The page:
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Cornashee, County Fermanagh


Ir. Ceathrú “quarter of the fairy mound”


Cornashee lies approximately half a mile north-east of Lisnaskea.

While the earliest historical spelling is obviously corrupt, the weight of the earlier documentary evidence indicates that the initial element of Cornashee is ceathrú “quarter”, rather than corr “round hill” as suggested by the modern spelling and the local pronunciation.  A similar representation of Irish ceathrú as cor- is found in the name of the townland of Carrowgarragh (<An Cheathrú Charrach “the stony or barren quarter”) which is written Corgarragh in 1620 (CPR Jas I 482b).  None of the 17th-century spellings except form Carrownshee Quarter (1680) shows any evidence of the definite article an and the most satisfactory interpretation of Cornashee is Ceathrú Sí “quarter of the fairy mound”.  The final element of the place-name refers to a mound which stands in the west of the townland and is generally regarded as the inauguration mound of the Maguires of Fermanagh.  It is locally known as “the Moate fort” but was originally named Sciath Ghabhra, i.e.“shield (i.e. stronghold or fortress) of (white) horses” (seeCastle Balfour Demesne above). 

In a grant from King James I to Micheal Balfour in 1610, Cornashee is referred to as both the small proportion of Carowshee (2) and Carowshee qr. 4 tates (3), showing that at that time the name was used both for the townland and for a larger district or “quarter” whose total acreage was equal to four tates or townlands.  In the Book of Survey and Distribution of 1680 Carrownshee is described as a “quarter” and said to be made up of three smaller land units, one of which is Lisneale, i.e. Lisoneill (BSD (Ó Maolagáin) 542).  The extent of this larger “quarter” of Cornashee seems to be reflected on the Escheated Counties Map of 1609 which shows Carninshee as apparently incorporating the neighbouring townland of Lisoneill (which includes most of the modern town of Lisnaskea), and bordering on the townland of Castle Balfour Demesne, which was sometimes known as Carrowskeagh (Esch. Co. Map 4).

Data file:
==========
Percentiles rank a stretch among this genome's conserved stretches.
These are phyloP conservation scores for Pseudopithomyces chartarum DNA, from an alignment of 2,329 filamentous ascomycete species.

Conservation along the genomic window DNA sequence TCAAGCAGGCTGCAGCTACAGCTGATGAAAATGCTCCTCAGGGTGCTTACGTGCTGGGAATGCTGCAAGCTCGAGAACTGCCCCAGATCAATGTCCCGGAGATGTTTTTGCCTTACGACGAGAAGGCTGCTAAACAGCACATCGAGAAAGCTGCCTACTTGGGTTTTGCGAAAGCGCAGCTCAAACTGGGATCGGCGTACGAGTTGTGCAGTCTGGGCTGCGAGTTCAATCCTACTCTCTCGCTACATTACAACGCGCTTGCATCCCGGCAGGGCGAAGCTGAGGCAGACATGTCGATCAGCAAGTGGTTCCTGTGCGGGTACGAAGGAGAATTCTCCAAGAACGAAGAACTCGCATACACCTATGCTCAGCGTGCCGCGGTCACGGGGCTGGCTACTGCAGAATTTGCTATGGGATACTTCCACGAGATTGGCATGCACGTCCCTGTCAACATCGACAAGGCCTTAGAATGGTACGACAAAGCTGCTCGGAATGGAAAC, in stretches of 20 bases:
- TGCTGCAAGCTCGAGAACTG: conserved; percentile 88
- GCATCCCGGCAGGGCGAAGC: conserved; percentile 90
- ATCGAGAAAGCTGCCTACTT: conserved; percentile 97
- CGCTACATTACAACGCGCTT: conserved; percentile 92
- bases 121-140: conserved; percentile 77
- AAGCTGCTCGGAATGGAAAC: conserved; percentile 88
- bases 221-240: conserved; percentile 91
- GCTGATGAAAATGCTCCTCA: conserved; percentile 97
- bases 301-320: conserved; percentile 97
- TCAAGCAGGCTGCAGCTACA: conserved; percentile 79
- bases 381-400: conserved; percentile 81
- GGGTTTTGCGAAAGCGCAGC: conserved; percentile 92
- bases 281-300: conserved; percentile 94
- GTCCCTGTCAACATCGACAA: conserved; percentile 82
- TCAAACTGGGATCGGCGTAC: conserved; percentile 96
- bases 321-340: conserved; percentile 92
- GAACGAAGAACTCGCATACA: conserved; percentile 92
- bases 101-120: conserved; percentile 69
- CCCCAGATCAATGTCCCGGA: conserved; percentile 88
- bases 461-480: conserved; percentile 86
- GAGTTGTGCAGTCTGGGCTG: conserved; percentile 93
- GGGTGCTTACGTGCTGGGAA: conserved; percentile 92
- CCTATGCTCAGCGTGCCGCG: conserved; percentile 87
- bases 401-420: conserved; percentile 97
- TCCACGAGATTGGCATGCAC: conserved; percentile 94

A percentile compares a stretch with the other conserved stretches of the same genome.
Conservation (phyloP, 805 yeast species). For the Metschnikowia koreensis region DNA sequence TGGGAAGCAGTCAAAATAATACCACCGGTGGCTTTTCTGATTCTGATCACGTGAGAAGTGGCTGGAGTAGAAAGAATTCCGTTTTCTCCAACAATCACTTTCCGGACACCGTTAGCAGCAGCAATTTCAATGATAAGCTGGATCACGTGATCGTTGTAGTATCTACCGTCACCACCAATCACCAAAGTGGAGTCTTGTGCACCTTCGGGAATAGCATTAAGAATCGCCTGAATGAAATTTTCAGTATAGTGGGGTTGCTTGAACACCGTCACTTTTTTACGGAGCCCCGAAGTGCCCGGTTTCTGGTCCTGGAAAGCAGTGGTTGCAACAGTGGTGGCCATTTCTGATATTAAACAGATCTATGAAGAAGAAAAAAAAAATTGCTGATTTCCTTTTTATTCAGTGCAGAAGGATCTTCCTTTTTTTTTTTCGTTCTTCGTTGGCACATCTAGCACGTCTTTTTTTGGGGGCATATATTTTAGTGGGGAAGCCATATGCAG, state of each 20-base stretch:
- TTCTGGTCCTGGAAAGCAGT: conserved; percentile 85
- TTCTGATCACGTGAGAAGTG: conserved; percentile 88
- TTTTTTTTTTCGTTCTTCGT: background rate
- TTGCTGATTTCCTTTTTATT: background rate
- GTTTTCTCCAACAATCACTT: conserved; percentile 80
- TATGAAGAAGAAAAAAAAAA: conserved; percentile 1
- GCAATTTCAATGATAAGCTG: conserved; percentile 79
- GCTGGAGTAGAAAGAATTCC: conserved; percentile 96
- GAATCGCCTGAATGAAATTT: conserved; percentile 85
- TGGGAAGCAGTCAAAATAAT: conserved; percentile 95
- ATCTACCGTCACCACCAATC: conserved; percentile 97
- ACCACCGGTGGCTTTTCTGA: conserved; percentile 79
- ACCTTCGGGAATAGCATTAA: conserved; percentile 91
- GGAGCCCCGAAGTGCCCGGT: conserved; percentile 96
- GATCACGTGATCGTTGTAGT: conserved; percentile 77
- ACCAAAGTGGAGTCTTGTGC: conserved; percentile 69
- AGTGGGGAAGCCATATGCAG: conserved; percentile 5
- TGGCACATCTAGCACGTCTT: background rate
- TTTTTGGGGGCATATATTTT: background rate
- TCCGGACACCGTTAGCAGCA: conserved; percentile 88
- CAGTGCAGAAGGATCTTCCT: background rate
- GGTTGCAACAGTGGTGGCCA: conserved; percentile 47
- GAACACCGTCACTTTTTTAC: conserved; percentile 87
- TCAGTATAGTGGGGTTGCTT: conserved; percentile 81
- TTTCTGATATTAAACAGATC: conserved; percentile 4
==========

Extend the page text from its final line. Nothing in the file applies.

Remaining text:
The form Kinoskea appears to represent a corrupt form of the initial element of Cornashee in combination with the final element of the name of the town of Lisnaskea.


(info. from McKay, P. (2004): Place-Names of Northern Ireland vol. 8 p. 56)

Additional Information

Historical name form

Old FormRef. DateReference
ag Scéith Gabhra [gairm flatha of Hugh Maguire1589AFM vi 1876nn
Carrowshee 1q1609Esch. Co. Map 4 Coole
Carowshee, the small proportion of1610CPR Jas I 166a
Carrowshee1612CPR Jas I 232b
Carrowshee1620CPR Jas I 482a
Carrowshee1620CPR Jas I 482b
Carrowshee, called Tyrereshyn and Raheyn1620CPR Jas I 482b
Carrowshee contin'' 4 tat''1639Inq. Ult. (Fermanagh) $45 Car.I
(?)Kinoskea (E of Hollybrooke r.)1672cHib. Del. Fermanagh
(?)Legoneill1817GJM M'stephana (OSNB) B113
Cornashee1817GJM M'stephana (OSNB) B108
Cornashea1830cBnd. Sur. (OSNB) B108
Curnashee1833Mr Buck's Letter (OSNB) B108
Cornaskea1834cSur. & Val. Lisnaskea Est. (OSNB) B108
~Corr na Sidhe ""Round hill of the fairies""1834cJ O'D (OSNB) B108
Cornashee1862Griffith's Val.
""round hill of the fairies""1913Joyce iii 261
Corr na Sí "" hill of the fairy mound""1999Cel. Ulst. Tds 19
Ceathramh na Sí ""quarter of the fairy hill""2002HMC replies HMCjun02
Parish in 1851
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